As the owner of the largest network of recycling centers, landfills, and transfer stations in the United States, Waste Management (NYSE:WM) dominates the industry.

With a share price increase of 27.5% in 2019 -- which is part of a 358% rise since 2009, there are concerns that growth can't continue at this pace. The recently released third-quarter results were what investors have come to expect, which raises a question about Waste Management's growth potential. Can it continue? 

Asphalt road with 2019 and 2020 written on it between yellow dotted lines.

Image source: Getty images.

Another average quarter

Third-quarter results were par for the course. Waste Management delivered a quarterly revenue of $3.97 billion, compared to $3.82 billion from the third quarter in 2018. In addition, net income came in at $495 million versus $499 million year over year. Missing revenue expectations by $35.61 million was a result of a decrease in recycled commodity prices during the quarter, which lowered the quarter by $86 million, bringing recycling revenue down 27.3% year over year. 

Expressing confidence in the fourth quarter, Waste Management guided to a 2019 full-year EBITDA of between $4.4 billion and $4.45 billion, which is very close to 2018's $4.361 billion. Free cash flow is expected to land between $2.03 billion and $2.08 billion and adjusted earnings per share between $4.28 and $4.38 -- giving an expected EPS loss of 3.6% from 2018. With a forward dividend yield of 1.81%, there isn't much to get excited about on the surface, but growth in the long term is looking bright.

Buying up market share

Waste Management isn't new to acquisitions, having gobbled up thousands of waste disposal and recycling businesses over the company's history. The newest and largest ever for Waste Management is the recently announced acquisition of Advanced Disposal Services (NYSE:ADSW) for $4.9 billion. With an expected $100 million in cost and capital expenditure savings, purchasing the fourth-largest solid waste company in the U.S. is expected to bring good results.

Advanced Disposal has approximately 3 million customers and boasted 2018 revenue of $1.56 billion and adjusted EBITDA of $427 million. Adding to Waste Management's 20 million residential and 2 million commercial customers, total customers will increase by 13.5% with the acquisition. Advanced Disposal has over 800 municipalities in 16 states in the eastern half of the country, including 94 collection operations, 73 transfer stations, 41 landfills, and 22 owned and operated recycling facilities.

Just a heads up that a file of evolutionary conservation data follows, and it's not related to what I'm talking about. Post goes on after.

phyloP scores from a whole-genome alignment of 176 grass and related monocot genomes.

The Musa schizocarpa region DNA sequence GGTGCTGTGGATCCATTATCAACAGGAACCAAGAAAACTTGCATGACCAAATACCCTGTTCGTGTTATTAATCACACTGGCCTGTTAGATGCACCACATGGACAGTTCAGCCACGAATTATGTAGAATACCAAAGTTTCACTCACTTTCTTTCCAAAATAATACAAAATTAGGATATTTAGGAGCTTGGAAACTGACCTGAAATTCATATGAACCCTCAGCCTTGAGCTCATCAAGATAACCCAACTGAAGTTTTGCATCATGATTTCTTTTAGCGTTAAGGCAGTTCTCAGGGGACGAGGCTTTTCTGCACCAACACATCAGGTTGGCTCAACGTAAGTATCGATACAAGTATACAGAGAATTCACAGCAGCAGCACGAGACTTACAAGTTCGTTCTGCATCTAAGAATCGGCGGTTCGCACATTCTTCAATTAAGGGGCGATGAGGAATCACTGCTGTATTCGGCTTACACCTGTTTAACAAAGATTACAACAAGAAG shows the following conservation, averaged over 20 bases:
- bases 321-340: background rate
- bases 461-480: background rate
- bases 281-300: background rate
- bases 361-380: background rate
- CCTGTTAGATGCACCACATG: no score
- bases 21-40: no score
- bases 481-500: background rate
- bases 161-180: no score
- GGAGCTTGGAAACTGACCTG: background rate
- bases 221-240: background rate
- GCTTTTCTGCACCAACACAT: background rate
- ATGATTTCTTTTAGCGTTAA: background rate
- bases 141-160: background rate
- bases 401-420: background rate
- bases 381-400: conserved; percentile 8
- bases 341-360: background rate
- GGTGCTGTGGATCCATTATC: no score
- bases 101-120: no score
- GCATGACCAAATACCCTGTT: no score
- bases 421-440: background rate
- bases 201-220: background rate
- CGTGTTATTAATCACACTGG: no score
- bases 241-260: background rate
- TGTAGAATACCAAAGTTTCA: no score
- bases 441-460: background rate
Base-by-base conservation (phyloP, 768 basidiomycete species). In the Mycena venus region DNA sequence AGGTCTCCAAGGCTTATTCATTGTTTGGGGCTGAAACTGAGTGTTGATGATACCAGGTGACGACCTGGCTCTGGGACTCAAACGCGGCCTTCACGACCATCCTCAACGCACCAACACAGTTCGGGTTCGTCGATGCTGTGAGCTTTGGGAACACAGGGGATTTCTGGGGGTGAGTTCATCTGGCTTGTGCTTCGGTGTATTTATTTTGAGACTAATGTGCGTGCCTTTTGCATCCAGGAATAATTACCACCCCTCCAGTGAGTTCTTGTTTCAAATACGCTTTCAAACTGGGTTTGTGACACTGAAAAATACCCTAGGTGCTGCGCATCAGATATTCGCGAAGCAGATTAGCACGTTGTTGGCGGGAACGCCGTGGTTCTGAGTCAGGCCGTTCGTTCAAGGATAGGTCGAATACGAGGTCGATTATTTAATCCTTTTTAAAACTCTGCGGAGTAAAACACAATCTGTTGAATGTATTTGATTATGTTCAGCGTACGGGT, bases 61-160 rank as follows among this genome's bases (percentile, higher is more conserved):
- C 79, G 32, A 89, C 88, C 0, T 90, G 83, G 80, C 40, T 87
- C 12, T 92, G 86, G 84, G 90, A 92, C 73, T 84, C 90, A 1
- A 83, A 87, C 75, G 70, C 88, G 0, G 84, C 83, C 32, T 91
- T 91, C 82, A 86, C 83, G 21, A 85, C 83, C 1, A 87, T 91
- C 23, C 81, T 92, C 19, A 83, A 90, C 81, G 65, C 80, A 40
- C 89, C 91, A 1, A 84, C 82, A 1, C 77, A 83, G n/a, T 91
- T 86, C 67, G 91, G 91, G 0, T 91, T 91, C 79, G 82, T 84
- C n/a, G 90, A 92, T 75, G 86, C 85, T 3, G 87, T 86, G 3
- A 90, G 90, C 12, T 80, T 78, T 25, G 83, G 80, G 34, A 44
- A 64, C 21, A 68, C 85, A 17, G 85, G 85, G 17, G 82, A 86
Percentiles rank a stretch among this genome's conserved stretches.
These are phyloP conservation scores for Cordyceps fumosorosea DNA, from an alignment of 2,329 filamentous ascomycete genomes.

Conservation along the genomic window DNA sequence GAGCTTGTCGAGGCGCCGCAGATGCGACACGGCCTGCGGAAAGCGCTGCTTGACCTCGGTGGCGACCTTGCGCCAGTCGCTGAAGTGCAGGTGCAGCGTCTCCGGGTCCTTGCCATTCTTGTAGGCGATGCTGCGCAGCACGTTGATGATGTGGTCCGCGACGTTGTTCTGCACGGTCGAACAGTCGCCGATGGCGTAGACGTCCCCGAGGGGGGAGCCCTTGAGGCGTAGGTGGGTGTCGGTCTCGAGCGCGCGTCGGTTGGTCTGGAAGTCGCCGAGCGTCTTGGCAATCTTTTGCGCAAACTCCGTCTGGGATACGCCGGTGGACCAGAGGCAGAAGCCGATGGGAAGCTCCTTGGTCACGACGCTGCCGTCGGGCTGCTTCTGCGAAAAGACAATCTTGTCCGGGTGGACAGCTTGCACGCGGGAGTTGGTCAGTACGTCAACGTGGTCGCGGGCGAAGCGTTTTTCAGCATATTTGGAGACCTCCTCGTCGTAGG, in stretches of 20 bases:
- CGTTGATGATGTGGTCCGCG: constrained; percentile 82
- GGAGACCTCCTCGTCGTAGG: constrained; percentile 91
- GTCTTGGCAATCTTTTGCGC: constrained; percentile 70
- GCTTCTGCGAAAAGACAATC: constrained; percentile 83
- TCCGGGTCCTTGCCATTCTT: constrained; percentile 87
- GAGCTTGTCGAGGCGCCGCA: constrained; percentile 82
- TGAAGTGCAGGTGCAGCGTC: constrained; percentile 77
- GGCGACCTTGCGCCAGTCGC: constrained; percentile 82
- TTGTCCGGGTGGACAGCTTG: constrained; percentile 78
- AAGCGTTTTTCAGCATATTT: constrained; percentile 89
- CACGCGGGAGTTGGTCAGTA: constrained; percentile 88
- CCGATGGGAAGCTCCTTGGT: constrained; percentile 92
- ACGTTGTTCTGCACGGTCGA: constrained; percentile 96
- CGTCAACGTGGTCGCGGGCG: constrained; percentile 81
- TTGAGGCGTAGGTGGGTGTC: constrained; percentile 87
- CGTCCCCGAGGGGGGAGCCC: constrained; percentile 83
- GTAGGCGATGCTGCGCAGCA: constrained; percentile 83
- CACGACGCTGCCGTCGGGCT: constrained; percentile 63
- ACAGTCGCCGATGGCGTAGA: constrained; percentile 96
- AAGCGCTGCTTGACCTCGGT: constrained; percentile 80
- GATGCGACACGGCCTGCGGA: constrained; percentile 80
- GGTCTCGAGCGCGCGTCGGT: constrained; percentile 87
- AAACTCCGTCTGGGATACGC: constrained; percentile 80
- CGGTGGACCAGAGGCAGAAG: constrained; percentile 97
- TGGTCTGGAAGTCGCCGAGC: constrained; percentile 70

The acquisition, which should close in the first quarter of 2020, is funded by a healthy balance sheet and an expected 2019 free cash flow between $2.03 billion and $2.08 billion. Using a combination of debt and senior notes to fund it, Waste Management expects to maintain the target net debt-to-EBITDA range between 2.75 and 3, which is a conservative industry target.

Growth in density

The United Nations forecasts that the U.S. population will climb to 396 million by 2030. With a current population of 329.45 million, according to the U.S. Census in August 2019, this gives a 1.69% CAGR. Looking at the overall waste output within the United States, a report by the Frontier Group showed that the U.S. produces 30% of the world's waste despite only comprising 4% of its population. As population increases, it can be assumed that waste output will as well, thus giving waste companies higher volumes to transport.

United Nations population forecast for Europe, Latin America, Northern America, and Oceania

Data source: United Nations (2015). World Populations Prospects: The 2015 Revision 

The U.S. waste industry is predicted to reach $80.7 billion by 2023, per a report from ResearchandMarkets. That's a CAGR of 11.14% from the current size of $52.9 billion. Waste Management expects that an increased urban population in combination with more municipal waste will have a positive outcome on revenue moving forward. 

Don't throw away an opportunity

Fear of another recession forces shareholders to look for a company that can withstand the headwinds of a slowdown -- specifically one with strong financials, a growing dividend, and sustained growth. Waste Management has all three and will continue to grow along with the expanding populations of Canada and the United States.

A price to earnings of 26.16 may seem expensive for this stock. However, when you consider that Waste Management's revenue is over 50% higher than the second-largest player in the industry, Republic Services, the expansion potential is wide open when an acquisition strategy is considered. As Waste Management boosts its overall market share, share prices can be expected to follow along -- making Waste Management a buy for long-term investors.